25 Interviews

Ken Levine and the search for meaning in BioShock Infinite

By Rob Crossley on Wednesday 26th Jun 2013 at 10:20 AM UTC

"So before I say this, I should warn it's a spoiler."

Ken Levine committed five years of his career to the creation of BioShock Infinite, a game set within a breathtaking city suspended in the sky, held together by religion and propaganda, made possible through science and slavery. He doesn't want to ruin it for you.

Blanketed across the floating city of Columbia are Voxophones; audio diary entries which on one occasion will reveal a door lock code and on another shed light on the deeper mysteries of Infinite's false utopia. But, in keeping with the principles of interactive entertainment, Levine wants you to find these secrets for yourself and draw your own conclusions.

When I first asked Levine to discuss the underpinning stories and themes of BioShock Infinite, he was initially unsure. And during the interviews we had in the weeks that followed, each time he offered a new insight he would always insist on prefixing it with the same warning.

"So, spoiler alert, okay? There's an audio log in Infinite where Comstock implies that people suspected he was Native American. Comstock was a man who wanted to demonstrate that he didn't have Native American blood when, frankly, he did."

Zachary Comstock, the game's chief antagonist, reigns over Columbia with a ruthless paranoia worthy of Stalin and dazzling white beard borrowed from Darwin. In Voxophone 061, entitled The True Color of my Skin, he breaks silence on that guarded past:

"In front of all the men, the sergeant looked at me and said, 'your family tree shelters a teepee or two, doesn't it, son?' This lie followed me all my life. It was only when I burnt the teepees with the squaws inside, did the take me as one of their own. Only blood can redeem blood."

Ken Levine

Levine explains: "It was that self-loathing of his past, that loathing of what was within him, that drove his actions."

Comstock's true character is buried under myth the same way Columbia is plastered with propaganda. He is infertile, yet claims to have produced a child in a single week. He mutilates religion by preaching self-serving decrees from his private gospel ("no animal is born free, except the white man").

One night, when his wife revealed she could no longer live his lie, he murdered her and accused his black maid, Daisy Fitzroy, of the crime. This is a man whose ethical foundations have ossified from years of delusion and pretence, abuse and control. He even looks like a lie: a frail figure masks his wiry and political-savvy mind. A pale skin betrays some Sioux ancestor.

"We see a lot of Comstock's denial and self-loathing in history," Levine says.

"In the '40s there was a senator in America called Strom Thurmond who ran a presidential campaign on a segregationist platform. But secretly, behind closed doors, he had a child with a black woman, the natural result of a personal loving relationship. A child which he financially supported.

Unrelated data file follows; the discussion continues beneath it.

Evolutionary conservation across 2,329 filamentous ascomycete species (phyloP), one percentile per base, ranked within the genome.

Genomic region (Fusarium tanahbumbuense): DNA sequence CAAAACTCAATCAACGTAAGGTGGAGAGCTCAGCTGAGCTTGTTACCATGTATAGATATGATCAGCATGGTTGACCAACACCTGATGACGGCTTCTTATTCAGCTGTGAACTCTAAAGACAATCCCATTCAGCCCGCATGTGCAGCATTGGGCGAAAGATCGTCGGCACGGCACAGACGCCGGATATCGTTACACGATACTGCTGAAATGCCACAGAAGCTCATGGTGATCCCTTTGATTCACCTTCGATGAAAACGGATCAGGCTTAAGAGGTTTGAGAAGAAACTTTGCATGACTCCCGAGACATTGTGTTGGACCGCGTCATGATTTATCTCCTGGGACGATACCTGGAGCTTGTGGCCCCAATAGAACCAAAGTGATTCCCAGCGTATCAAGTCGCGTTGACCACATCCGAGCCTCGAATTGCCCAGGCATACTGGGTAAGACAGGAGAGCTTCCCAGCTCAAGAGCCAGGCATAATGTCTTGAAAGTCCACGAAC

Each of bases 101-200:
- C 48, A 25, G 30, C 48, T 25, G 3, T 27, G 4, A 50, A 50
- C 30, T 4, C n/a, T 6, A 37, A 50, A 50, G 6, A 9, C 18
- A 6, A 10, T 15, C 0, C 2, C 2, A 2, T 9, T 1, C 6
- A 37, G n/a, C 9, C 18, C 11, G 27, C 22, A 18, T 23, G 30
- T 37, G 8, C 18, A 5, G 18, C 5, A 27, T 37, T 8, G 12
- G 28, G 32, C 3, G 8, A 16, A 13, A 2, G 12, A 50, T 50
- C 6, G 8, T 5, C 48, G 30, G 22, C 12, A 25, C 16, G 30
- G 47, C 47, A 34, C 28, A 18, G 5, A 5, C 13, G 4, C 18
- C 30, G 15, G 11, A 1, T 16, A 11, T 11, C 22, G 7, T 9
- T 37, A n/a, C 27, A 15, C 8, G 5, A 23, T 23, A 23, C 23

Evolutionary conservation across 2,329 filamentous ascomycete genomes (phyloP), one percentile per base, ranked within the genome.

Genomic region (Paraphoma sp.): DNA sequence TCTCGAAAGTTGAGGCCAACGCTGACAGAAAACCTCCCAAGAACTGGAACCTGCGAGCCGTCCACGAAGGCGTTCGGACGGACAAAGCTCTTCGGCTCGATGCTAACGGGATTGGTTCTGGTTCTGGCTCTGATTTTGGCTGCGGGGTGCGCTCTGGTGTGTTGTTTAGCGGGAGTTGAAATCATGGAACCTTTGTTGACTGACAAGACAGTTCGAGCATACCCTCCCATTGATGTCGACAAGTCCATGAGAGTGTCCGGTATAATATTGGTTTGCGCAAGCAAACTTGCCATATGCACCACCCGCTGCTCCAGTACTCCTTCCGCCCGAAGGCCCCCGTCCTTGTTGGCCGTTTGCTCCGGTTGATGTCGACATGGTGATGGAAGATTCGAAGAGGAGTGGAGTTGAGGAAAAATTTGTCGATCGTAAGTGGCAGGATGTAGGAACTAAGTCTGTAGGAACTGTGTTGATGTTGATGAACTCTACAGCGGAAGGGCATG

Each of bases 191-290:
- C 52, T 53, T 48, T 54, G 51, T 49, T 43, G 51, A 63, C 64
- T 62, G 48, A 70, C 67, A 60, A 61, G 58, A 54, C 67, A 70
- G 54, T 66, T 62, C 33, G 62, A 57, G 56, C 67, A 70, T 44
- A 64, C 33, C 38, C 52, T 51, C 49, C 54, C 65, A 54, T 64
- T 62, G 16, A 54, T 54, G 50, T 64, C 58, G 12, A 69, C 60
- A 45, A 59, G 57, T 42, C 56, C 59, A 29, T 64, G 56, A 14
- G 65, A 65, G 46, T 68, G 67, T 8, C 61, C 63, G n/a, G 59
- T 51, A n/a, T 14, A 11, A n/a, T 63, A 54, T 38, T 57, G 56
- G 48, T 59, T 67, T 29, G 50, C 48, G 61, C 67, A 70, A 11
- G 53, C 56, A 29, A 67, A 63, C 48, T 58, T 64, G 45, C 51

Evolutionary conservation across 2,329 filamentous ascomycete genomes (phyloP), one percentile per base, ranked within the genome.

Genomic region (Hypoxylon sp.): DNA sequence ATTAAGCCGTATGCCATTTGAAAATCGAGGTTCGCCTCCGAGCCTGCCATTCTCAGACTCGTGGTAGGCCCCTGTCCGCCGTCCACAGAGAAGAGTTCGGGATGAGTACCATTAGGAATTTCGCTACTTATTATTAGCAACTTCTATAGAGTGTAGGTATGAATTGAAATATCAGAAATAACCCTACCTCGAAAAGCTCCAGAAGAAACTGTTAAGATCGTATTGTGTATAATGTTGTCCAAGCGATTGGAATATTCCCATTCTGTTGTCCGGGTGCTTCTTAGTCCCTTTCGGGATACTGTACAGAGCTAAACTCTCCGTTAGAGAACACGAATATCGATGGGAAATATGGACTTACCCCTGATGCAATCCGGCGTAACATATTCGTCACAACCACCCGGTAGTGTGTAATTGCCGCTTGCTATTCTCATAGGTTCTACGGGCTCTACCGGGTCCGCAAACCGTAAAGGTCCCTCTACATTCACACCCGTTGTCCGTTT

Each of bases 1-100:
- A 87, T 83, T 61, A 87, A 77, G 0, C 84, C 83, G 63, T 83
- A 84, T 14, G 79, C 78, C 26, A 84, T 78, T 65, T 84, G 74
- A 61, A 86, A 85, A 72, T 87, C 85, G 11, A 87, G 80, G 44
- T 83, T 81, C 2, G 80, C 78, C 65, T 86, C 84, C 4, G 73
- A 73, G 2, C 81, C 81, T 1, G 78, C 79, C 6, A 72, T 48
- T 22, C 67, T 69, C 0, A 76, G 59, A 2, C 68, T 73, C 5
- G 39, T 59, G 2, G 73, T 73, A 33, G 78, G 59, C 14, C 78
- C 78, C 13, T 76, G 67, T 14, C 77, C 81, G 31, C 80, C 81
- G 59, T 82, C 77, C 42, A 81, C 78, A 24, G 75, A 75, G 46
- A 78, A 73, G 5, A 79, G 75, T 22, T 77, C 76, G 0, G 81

"And then there's the evangelical pastor Ted Haggard, who spent years campaigning against gay marriage and attacking homosexuality in the Church, before admitting that he himself was bisexual. It was that self-loathing about being gay, a self-loathing that I find incomprehensible, that actually fuelled his campaign against it.

"Then of course there's Adolf Hitler. Whether he had Jewish blood or not is a matter for debate, but we know for a fact that he suspected he did. Who knows what that led him to?"


Studying the past

It's a testament to Levine's conviction that he can wrestle Godwin's Rule of Nazi Analogies and emerge with a salient point intact: Comstock is a collection of deceitful figures from history, living their lies so we may learn from them.

But BioShock Infinite's apparent fixation on history, and indeed Levine's own fascination with America's past, creates friction between what the game says and what the author intended.

Levine claims that the core messages in BioShock Infinite are neither personal nor political. They are, he insists, historical. But play the game for yourself and you navigate a world that is laced with undertone and meaning; this is a story about a floating city as much as Animal Farm is a story about a farm.

"It was that self-loathing of his past, that loathing of what was within him, that drove Comstock's actions"

From the game's reception, it is clear that people see a wider picture than the narrow scope of American history, regardless of what Levine or the team at Irrational Games intended.

"When people play BioShock Infinite and they see references to, for example, the Tea Party, I totally understand why they would," Levine says.

"But I hope people view things in the game with a greater understanding of the arc of history. History is rich with all the things you see in BioShock Infinite. People talk about racism in the game, and discuss Columbia as a particularly racist society, and think we were trying to make a point about that. In reality that's more a factor of the time."

Cover image: DeviantArt

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